Selling Print-on-Demand Apparel
Print-on-demand is a fulfillment model in which apparel and other items are printed with a design one by one when a customer makes an order, and shipped out directly from the printer to the customer. This is a type of dropshipping, and has the same types of advantages — you don't have to invest in inventory ahead of time, nor come up with a way to store it. One print-on-demand solution is Printful, which can produce numerous types of apparel and other products using your designs. Print-on-demand is one of the most popular methods for selling t-shirts online, since it provides an easy way to get your own designs out there and create your own clothing line. If you decide to use print-on-demand, make sure you place test orders to ensure your products are being made with the highest quality. If your samples don't look good, you may need to fine-tune your design or have them printed on a different brand of t-shirt blanks.
Successful Stores Selling Apparel Online
Online Apparel Stores Thriving on Shift4Shop
Online Store Themes for Selling Apparel
Dress Your Website for Success with These Fashionable Templates
Logan is a free apparel website template with a sophisticated look that makes it perfect for high-end brands — although it also works great for any apparel brand regardless of price point! This stylish theme can show off any brand to its best effect, with plenty of image and banner space on the front page to draw attention to new arrivals, favorite collections, and more.
Hat Gang is a free online hat store template built to attract interest from customers, whether you only sell hats or a full range of apparel. A heavy focus on images and banners on the front page allows you to show off as many products, categories, and styles as possible. The layout guides the customer's eye through the images, building interest in all your products.
How to Get Your Online Apparel Business Started
Once you've fully planned out your business, found your suppliers, and acquired any necessary licenses, you're almost ready to launch. Next, it's time to build your eCommerce website! Shift4Shop is the right shopping cart software solution to give you everything you need to create a full-featured online store ready to start selling right away. Built-in tools include unlimited product and category management, upsell and cross-sell tools for related products, Printful integration, and much, much more. Automated marketing and built-in, top-tier SEO help get the word out about your store, and a complete integration with Facebook, Instagram, Google Shopping, and other marketplaces give you extra visibility. Best yet, you can access all our features completely free, without paying a monthly fee for our software — and we're the only eCommerce platform that offers a completely unlimited, free plan.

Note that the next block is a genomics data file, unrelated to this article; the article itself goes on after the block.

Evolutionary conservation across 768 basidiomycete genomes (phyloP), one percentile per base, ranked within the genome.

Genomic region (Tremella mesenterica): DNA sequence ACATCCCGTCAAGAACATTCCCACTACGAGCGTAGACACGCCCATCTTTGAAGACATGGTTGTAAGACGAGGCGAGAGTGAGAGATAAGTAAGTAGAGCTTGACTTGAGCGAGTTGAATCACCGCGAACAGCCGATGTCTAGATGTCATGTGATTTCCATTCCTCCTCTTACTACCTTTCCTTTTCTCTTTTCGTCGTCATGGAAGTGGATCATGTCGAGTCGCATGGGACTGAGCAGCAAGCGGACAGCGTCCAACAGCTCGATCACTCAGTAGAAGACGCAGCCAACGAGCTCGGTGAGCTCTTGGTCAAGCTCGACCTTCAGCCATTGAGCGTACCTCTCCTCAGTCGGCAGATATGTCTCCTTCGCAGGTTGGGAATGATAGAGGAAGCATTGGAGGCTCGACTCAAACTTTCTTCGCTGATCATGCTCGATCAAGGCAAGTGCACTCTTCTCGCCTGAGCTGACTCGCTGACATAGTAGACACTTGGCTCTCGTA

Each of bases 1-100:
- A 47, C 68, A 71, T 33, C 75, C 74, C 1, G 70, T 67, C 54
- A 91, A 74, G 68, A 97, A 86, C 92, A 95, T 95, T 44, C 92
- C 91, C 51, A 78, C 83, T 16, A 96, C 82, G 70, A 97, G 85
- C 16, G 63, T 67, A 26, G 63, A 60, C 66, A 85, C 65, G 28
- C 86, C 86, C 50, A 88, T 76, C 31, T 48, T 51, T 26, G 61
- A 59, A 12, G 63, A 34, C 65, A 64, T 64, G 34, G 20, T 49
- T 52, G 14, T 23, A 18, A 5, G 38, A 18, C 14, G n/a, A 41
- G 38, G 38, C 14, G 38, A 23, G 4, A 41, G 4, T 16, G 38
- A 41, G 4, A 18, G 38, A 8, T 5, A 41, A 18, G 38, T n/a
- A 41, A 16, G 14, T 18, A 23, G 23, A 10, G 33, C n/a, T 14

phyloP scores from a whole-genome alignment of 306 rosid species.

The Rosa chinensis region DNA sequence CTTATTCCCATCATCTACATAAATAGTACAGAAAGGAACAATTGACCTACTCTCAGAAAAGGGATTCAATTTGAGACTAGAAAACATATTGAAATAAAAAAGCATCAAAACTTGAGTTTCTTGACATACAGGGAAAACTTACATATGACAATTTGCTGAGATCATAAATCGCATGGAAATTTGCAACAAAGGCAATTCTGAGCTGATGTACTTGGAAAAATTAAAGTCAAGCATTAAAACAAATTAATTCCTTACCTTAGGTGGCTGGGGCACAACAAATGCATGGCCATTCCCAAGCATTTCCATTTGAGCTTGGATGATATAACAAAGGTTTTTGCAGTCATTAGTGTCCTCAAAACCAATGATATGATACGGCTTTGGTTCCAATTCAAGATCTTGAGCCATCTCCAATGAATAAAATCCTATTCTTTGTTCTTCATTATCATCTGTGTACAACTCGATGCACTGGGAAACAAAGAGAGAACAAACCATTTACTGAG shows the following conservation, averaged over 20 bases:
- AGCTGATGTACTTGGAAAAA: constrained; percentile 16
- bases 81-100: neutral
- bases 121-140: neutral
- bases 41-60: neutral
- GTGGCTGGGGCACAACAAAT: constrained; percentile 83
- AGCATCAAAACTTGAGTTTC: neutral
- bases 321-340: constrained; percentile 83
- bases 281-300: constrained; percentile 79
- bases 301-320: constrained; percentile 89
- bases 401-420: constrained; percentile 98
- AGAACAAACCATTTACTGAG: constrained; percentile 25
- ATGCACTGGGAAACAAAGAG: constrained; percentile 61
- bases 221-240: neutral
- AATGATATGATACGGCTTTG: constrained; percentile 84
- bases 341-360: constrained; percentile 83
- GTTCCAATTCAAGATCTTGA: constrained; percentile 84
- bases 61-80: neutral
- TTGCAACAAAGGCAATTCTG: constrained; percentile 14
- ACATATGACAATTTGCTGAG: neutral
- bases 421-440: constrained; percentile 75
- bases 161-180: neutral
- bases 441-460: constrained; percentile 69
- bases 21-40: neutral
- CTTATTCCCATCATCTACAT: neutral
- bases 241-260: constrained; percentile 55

Yes, Printful has a couple of methods for doing an all-over print in which a design covers an entire garment. These are sublimation printing and cut-and-sew printing. Sublimation printing applies the design to a completed garment, while in cut-and-sew printing, the design is printed first before the garment is sewn together. Both can produce great results, but sublimation printing can occasionally show streaks of white near the seams. Cut-and-sew apparel costs more to make, but does not have these white streaks. You can learn more on Printful's website.
If I make my own apparel, are local craft stores a good source for raw materials?
Your local craft store can be a great place to buy raw materials such as fabric, buttons, zippers, and more. However, retail stores often phase out products, whether to sell new products instead or because the product itself has been discontinued. If you get your raw materials from a craft store, keep in mind that you may not be able to buy the same materials forever, which could mean you can no longer offer the same products. (Employees at the store, including upper management, usually won't have access to information on whether a product is going to remain in stock for the future, especially at large chains.)
For example, if a fabric goes on clearance and stops being available at your local craft store, and you were relying on a supply of that fabric to continue a product line, you may be out of luck unless you can find a suitable substitute or another source of the same fabric. For this reason, it's often better to get your materials directly from a manufacturer or wholesaler when possible. They'll often cost less, too, but you may need to buy more at once.
Can I sell online and from a boutique/other brick-and-mortar location at the same time?
Yes! Shift4Shop integrates with POS (point of sale) technology that allows you to accept payments in person for offline sales, whether at a dedicated cash register or on your mobile device at a craft show. Your inventory can be synchronized across online and offline sales so you don't have to keep track manually. Both online and offline sales can be set to deduct from the same inventory to prevent you from selling more than you have in stock.